For enterprise IT managers requiring more flexible, open, secure and cloud-based wide area networking instead of specialized Wide Area Network (WAN) technologies, SD-WAN is the best option. FiberGuide is a one stop shop for SD-WAN solutions from multiple providers. Contact us or visit our GeoQuote page to request a list of providers and pricing plans that meet your requirements. You may also contact us to arrange a demonstration.
Some of our SD-WAN providers include:
SD-WAN (Software Defined WAN) is the application of Software Defined Networking (SDN) to Wide Area Networks (WAN). It moves the control of the network from hardware to the cloud, thereby simplifying and centralizing network management.
SD-WAN is an extension of software defined networking (SDN) and is used to automate the management of wide area networks. SDN is a network management approach that separates the control plane (the logic deciding how to handle traffic) from the data plane which forwards the traffic. The SDN controllers manage the WAN access solutions such as MPLS, DSL, 4G, private lines or even satellite broadband. SDN decides on the access resource to send traffic depending on the requirements of the traffic at any given point in time. Critical applications such as VoIP and video conferencing will be given higher priority over the best performing paths. This way, SDN is creating service classes to prioritize traffic in a way that is not possible over the public Internet, thereby improving QoS.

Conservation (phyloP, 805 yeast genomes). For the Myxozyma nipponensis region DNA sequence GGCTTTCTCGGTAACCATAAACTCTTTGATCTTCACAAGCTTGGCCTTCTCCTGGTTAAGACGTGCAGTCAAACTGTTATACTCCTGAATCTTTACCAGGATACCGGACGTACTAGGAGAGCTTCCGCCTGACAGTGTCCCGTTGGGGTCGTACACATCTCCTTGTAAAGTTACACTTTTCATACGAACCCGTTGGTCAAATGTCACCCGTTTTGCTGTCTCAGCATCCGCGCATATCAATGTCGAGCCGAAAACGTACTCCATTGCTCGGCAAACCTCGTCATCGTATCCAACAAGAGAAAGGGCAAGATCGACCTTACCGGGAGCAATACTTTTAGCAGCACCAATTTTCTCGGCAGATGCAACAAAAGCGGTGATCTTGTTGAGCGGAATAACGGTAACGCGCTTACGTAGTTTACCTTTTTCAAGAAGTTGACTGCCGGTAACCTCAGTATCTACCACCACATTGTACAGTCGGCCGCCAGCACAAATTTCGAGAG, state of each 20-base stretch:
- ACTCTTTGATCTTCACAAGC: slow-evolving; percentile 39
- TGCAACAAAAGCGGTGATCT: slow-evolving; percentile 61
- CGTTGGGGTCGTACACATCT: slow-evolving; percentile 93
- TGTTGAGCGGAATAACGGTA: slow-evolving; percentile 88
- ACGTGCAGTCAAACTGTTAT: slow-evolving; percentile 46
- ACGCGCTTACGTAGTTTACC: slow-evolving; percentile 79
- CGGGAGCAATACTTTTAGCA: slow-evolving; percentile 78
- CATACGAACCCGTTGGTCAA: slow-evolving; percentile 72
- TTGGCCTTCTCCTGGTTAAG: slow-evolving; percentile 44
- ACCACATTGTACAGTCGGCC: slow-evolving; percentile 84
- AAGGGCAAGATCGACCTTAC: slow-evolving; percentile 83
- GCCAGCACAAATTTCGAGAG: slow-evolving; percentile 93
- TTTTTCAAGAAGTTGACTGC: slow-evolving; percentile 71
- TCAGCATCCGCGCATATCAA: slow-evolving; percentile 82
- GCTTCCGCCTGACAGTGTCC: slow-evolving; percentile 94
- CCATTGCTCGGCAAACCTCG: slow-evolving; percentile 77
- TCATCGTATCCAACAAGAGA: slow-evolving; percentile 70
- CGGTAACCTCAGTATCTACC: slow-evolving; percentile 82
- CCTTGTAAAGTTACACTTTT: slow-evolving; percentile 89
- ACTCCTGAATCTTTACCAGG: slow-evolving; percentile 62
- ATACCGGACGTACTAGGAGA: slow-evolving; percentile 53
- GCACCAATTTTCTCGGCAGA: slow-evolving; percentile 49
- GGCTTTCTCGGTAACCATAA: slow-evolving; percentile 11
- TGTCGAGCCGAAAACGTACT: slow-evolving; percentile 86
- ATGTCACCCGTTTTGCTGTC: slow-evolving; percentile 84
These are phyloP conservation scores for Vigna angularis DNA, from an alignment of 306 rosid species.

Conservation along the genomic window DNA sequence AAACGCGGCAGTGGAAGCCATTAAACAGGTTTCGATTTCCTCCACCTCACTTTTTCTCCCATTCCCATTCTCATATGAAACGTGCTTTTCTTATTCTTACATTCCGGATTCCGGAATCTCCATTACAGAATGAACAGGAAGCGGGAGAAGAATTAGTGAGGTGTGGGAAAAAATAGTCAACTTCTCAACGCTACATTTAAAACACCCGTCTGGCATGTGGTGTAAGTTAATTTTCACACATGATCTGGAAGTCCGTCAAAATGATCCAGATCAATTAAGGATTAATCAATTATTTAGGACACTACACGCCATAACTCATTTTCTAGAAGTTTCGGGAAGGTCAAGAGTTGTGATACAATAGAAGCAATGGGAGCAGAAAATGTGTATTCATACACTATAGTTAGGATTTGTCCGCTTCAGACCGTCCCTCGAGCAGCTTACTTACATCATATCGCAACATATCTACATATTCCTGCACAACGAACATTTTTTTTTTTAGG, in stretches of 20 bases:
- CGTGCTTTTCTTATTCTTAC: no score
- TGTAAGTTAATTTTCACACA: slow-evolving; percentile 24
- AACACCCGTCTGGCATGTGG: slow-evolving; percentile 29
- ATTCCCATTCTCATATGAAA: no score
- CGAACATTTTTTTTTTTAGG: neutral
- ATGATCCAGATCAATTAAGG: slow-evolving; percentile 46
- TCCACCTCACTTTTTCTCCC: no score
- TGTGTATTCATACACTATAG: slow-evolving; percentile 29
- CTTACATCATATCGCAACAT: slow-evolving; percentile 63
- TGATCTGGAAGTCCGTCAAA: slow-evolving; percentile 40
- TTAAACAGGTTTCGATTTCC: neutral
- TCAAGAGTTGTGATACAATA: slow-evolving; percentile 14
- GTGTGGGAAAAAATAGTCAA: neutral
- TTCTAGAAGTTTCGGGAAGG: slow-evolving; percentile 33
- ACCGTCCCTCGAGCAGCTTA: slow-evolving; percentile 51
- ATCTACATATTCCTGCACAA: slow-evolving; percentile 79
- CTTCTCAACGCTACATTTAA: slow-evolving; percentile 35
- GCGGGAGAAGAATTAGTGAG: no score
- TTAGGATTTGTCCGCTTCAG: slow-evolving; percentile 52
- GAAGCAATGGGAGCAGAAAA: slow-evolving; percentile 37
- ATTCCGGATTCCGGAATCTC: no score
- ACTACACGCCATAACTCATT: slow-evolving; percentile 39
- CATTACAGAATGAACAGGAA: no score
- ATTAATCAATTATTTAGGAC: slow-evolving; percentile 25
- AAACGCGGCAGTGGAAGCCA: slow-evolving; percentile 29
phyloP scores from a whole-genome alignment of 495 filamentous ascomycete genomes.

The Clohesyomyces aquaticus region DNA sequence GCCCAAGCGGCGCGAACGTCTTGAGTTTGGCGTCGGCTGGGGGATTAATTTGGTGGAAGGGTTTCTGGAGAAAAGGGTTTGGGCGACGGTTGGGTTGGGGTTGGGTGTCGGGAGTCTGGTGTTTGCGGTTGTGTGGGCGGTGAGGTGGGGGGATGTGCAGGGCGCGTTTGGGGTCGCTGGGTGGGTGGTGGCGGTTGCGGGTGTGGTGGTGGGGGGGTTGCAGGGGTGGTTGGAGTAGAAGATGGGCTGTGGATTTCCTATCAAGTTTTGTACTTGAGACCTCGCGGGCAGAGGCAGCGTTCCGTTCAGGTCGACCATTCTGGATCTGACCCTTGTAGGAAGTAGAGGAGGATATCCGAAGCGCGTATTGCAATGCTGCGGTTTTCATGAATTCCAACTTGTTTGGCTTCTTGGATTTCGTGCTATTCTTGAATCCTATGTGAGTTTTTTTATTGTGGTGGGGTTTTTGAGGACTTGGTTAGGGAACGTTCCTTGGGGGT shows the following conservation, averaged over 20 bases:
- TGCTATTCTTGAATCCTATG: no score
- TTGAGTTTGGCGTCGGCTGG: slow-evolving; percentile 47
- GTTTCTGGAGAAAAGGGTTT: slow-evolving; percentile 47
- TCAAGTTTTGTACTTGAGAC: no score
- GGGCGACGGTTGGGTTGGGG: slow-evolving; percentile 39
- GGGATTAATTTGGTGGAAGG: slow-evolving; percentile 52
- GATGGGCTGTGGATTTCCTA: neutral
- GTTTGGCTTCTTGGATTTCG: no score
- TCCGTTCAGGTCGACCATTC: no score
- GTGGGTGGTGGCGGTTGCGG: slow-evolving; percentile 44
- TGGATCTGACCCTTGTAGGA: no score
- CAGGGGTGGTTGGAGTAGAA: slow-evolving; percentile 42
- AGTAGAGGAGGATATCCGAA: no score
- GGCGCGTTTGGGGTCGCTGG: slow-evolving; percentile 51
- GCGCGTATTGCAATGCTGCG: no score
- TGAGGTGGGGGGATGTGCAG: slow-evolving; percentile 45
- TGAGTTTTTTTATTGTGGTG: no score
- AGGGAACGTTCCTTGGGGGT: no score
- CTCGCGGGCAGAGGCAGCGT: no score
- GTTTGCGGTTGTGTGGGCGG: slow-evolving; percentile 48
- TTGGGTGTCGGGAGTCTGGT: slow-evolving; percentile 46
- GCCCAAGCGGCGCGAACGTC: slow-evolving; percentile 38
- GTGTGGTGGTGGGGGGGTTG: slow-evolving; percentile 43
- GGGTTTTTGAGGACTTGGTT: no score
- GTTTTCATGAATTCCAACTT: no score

SD-WAN also comes with security that makes wide area networking over the Internet significantly more secure. There is an ongoing debate on whether enterprises should abandon the relatively costly MPLS networks and migrate completely to SD-WAN using the inexpensive public Internet. While many have taken full advantage of the SD-WAN innovation, most enterprises still insist on using private network paths at least for the most sensitive of their traffic. Today’s wide area networks employ SD-WAN to support the ever-increasing number of enterprise applications. In traditional WAN, when-ever there are constraints in the network, the solution is to increase bandwidth. With SD-WAN, network constraints can be addressed by prioritizing mission critical applications using hybrid WAN.
A hybrid WAN combines two or more wide area networks to connect geographically dispersed locations. As IT managers face increased demands for bandwidth, simply adding MPLS bandwidth can be a very costly proposition. The solution is to augment MPLS with less expensive connectivity such as the public Internet and 4G/LTE. Sensitive traffic or traffic requiring QoS can be routed over the private MPLS network while the rest of the of the traffic is transmitted over the less expensive options.
Hybrid WAN is usually associated with but is not identical to SD-WAN.